This is one part of a multi-part series profiling the 2018-19 Pacific Division.
The Vegas Golden Knights entered the 2017-18 with zero expectations. Now, after an impossibly-good inaugural season in which they plowed their way to the Stanley Cup Final, expectations are massive. Will the Golden Knights finally falter?
51-24-7 – 109 points (1st in Pacific)
272 goals for (4th in the NHL)
228 goals against (8th in the NHL)
The Golden Knights were the shock of the NHL last season. Honestly, their season was one of the biggest shocks in not just NHL history, but major North American professional sports history.
We all figured the Golden Knights would be bad in their first year. Like, not Atlanta Thrashers bad given the fact they had much, much more favourable expansion draft rules than their cousins from the 90s, but still bad. But they weren’t bad. They were really, really good.
Vegas got off to a roaring start, winning eight of their first nine games. Everyone just kind of assumed it was an adrenaline high or a PDO bubble that would eventually burst, but the Golden Knights never came down. They never went on a prolonged cold streak despite injuries to their starting goalie, their backup goalie, and their third-string goalie.
They just kept rolling and ended up bombing their way through the Western Conference in the playoffs, sweeping the L.A. Kings, taking down the San Jose Sharks in six, and finally beating the Winnipeg Jets to advance to the Stanley Cup Final. The Golden Knights would eventually lose in five games to the Washington Capitals. Ironically, Vegas’ four-straight losses in the Cup Final was the team’s longest losing streak of the season.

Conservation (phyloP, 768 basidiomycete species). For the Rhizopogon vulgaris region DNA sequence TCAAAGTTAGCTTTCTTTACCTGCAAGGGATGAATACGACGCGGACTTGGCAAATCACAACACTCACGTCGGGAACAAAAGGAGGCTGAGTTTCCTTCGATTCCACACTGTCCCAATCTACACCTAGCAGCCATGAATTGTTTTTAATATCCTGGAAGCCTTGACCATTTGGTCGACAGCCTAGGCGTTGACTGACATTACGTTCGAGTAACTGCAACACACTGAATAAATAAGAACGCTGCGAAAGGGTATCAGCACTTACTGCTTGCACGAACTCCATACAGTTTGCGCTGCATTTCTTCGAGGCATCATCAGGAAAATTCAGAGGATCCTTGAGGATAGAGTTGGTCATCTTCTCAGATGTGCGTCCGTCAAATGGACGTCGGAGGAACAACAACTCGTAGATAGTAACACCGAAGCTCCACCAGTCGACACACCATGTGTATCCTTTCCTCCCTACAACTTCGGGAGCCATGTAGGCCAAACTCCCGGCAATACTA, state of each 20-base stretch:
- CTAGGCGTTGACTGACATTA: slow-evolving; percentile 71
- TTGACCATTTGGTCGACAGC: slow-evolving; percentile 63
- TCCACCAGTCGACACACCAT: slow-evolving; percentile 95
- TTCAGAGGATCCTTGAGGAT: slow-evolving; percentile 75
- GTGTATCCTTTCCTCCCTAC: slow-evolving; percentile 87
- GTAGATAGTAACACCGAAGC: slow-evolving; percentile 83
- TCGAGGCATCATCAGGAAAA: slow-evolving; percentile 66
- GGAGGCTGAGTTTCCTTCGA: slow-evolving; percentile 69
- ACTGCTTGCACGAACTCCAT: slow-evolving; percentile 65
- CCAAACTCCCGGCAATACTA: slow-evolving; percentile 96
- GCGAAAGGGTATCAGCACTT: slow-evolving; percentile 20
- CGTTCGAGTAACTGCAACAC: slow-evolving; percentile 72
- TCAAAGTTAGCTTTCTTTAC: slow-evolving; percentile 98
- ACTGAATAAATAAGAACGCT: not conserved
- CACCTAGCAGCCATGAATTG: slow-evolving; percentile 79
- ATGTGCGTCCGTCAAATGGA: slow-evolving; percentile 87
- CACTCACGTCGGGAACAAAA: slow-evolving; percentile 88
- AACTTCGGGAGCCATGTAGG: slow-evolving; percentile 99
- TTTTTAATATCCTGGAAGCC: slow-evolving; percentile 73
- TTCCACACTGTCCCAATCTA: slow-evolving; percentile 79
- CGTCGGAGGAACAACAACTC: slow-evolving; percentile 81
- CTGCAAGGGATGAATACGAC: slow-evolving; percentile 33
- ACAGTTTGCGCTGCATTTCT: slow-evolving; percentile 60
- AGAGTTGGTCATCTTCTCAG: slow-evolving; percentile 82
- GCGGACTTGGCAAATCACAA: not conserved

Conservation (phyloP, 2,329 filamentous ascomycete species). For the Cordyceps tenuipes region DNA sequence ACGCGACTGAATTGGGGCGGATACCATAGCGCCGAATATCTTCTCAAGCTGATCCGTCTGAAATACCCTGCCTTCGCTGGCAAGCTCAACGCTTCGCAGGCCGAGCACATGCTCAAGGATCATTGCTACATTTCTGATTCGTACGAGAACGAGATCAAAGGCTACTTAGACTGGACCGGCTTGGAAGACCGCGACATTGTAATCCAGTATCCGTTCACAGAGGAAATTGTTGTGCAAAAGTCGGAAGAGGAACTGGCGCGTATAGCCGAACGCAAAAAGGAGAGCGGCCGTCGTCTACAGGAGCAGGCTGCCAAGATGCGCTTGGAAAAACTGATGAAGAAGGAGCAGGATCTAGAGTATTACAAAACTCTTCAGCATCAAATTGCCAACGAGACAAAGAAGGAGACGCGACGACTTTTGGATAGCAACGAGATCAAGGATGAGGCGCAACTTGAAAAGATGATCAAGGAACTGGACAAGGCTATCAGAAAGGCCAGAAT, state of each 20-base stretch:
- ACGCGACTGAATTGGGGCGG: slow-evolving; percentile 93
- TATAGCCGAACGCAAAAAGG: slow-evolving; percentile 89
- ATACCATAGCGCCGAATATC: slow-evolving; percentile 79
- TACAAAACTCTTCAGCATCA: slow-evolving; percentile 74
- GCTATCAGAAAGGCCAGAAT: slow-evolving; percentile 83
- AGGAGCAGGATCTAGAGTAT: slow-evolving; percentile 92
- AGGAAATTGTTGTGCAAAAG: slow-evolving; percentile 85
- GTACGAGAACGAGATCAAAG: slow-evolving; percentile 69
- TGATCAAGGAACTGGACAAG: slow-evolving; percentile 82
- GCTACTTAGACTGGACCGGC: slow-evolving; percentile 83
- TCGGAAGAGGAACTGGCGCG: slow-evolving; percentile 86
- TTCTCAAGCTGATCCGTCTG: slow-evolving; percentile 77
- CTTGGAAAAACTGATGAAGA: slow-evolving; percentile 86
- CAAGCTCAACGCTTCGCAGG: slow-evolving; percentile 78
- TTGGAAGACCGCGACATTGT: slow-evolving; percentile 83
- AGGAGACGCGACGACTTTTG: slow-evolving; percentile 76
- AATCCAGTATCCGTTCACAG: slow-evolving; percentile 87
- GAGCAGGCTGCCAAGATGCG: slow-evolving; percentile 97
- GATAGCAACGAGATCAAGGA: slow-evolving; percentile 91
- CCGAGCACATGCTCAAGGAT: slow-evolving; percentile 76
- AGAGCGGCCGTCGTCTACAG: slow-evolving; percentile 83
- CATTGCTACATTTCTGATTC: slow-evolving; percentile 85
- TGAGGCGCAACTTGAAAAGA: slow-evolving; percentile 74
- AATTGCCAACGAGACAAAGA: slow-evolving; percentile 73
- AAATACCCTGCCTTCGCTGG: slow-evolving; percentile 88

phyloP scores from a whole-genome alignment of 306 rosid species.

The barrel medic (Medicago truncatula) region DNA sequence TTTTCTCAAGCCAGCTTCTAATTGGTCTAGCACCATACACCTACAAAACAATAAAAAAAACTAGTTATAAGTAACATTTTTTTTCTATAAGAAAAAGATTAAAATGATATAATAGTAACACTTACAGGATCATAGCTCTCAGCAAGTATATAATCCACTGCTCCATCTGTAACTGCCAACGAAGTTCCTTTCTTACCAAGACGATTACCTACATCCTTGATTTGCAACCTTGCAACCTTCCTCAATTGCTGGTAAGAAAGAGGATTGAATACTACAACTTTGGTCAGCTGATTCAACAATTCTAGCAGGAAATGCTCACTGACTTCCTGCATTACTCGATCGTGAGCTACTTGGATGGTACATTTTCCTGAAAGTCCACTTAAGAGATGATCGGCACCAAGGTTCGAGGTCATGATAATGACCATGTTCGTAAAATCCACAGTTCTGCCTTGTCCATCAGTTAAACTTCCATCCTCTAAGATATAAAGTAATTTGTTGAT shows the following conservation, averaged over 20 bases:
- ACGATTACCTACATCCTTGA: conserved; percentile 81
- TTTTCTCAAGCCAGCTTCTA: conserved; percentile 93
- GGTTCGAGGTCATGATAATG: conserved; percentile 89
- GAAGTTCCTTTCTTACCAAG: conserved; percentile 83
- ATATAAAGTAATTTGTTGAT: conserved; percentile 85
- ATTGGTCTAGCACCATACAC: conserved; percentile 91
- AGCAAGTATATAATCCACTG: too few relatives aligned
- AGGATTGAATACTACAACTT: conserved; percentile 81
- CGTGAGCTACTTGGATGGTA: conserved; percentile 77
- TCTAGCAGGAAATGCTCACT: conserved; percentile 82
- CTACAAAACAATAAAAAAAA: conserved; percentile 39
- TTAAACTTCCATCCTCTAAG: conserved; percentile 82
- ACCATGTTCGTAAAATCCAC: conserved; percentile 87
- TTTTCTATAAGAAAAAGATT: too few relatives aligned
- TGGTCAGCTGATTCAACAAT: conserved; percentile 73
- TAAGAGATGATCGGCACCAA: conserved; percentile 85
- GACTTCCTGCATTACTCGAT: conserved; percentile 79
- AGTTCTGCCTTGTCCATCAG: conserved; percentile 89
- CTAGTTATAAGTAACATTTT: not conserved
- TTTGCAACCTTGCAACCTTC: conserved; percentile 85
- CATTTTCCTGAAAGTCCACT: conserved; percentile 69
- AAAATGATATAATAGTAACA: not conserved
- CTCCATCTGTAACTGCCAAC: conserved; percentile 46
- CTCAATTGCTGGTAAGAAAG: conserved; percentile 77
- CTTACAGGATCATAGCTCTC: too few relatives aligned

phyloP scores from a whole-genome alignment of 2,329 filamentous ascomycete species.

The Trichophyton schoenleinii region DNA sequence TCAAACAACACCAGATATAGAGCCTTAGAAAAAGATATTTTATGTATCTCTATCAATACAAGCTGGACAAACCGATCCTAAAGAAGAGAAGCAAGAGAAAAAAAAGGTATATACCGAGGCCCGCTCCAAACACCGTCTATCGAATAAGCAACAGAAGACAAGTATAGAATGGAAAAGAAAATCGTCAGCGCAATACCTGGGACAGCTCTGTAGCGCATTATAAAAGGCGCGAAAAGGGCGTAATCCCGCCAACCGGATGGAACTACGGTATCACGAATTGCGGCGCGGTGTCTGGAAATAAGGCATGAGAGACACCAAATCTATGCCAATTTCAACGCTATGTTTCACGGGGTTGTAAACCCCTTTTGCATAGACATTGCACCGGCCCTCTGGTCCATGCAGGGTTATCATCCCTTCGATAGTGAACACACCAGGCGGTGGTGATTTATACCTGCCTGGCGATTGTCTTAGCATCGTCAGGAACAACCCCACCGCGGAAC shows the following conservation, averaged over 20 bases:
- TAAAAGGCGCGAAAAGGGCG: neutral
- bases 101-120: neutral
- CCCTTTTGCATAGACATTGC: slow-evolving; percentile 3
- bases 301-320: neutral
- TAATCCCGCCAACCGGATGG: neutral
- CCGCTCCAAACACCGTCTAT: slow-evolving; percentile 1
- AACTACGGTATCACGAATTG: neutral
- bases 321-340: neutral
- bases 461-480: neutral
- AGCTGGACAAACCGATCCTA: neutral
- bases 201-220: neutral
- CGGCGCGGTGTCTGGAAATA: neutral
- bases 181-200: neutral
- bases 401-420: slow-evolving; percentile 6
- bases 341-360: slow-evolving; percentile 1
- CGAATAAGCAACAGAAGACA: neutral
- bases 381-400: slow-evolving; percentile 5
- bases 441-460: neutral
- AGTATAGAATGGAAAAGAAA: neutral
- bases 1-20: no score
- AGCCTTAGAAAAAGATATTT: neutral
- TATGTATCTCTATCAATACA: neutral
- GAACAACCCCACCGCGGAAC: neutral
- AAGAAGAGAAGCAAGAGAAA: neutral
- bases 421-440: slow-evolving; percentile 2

How did they do it? They had a whole bunch of players who exceeded expectations.
There was a chip on this team’s shoulder and head coach Gerard Gallant did a hell of a job working with it. Nobody thought Erik Haula and Alex Tuch were going to combine for 37 goals. Nobody thought Deryk Engelland was going to be able to log 20 minutes a night on a very effective shutdown pairing. Nobody thought Marc-Andre Fleury was going to put up a .927 save percentage, especially behind that blueline.
It was a rag-tag group of players who wanted to prove everybody wrong — and they did.
- Major Additions: Paul Stastny (signed in free agency), Nick Holden (signed in free agency), Max Pacioretty (acquired in a trade).
- Major Subtractions: James Neal (signed in Calgary), David Perron (signed in St. Louis), Luca Sbisa (signed in NYI), Tomas Tatar (dealt away in a trade).
Now the question is whether they can do it again.
Last year, the players on the Golden Knights wanted to prove everybody wrong. They were the castaways who got left available in the expansion draft. In many instances, they were guys who teams offered draft picks and prospects in order to get rid of. But this year, there are expectations around this team. These aren’t the rag-tag group of random castaways anymore. These are the defending Western Conference Champions.
Still, as fun and exciting the narrative about the Golden Knights simply excelling because of their will to win is, there’s a lot to like about this Golden Knights team. They still have a lot of offensive depth and a wealth of players who can score goals, their blueline is thoroughly solid despite lacking a No. 1 defender, and Marc-Andre Fleury is a high-quality NHL goalie.
The team also arguably got better on paper this summer. They lost James Neal and David Perron to the open market but replaced them with Max Pacioretty, who was acquired in a trade with Montreal for Tomas Tatar, and Paul Stastny, who was added in free agency. Pacioretty is an upgrade over Neal and Stastny gives the team an excellent two-way centre for the second line.
I’m not sure if I would bet on Vegas duplicating what they did last season, but to expect them to crash and burn at this point would be naive.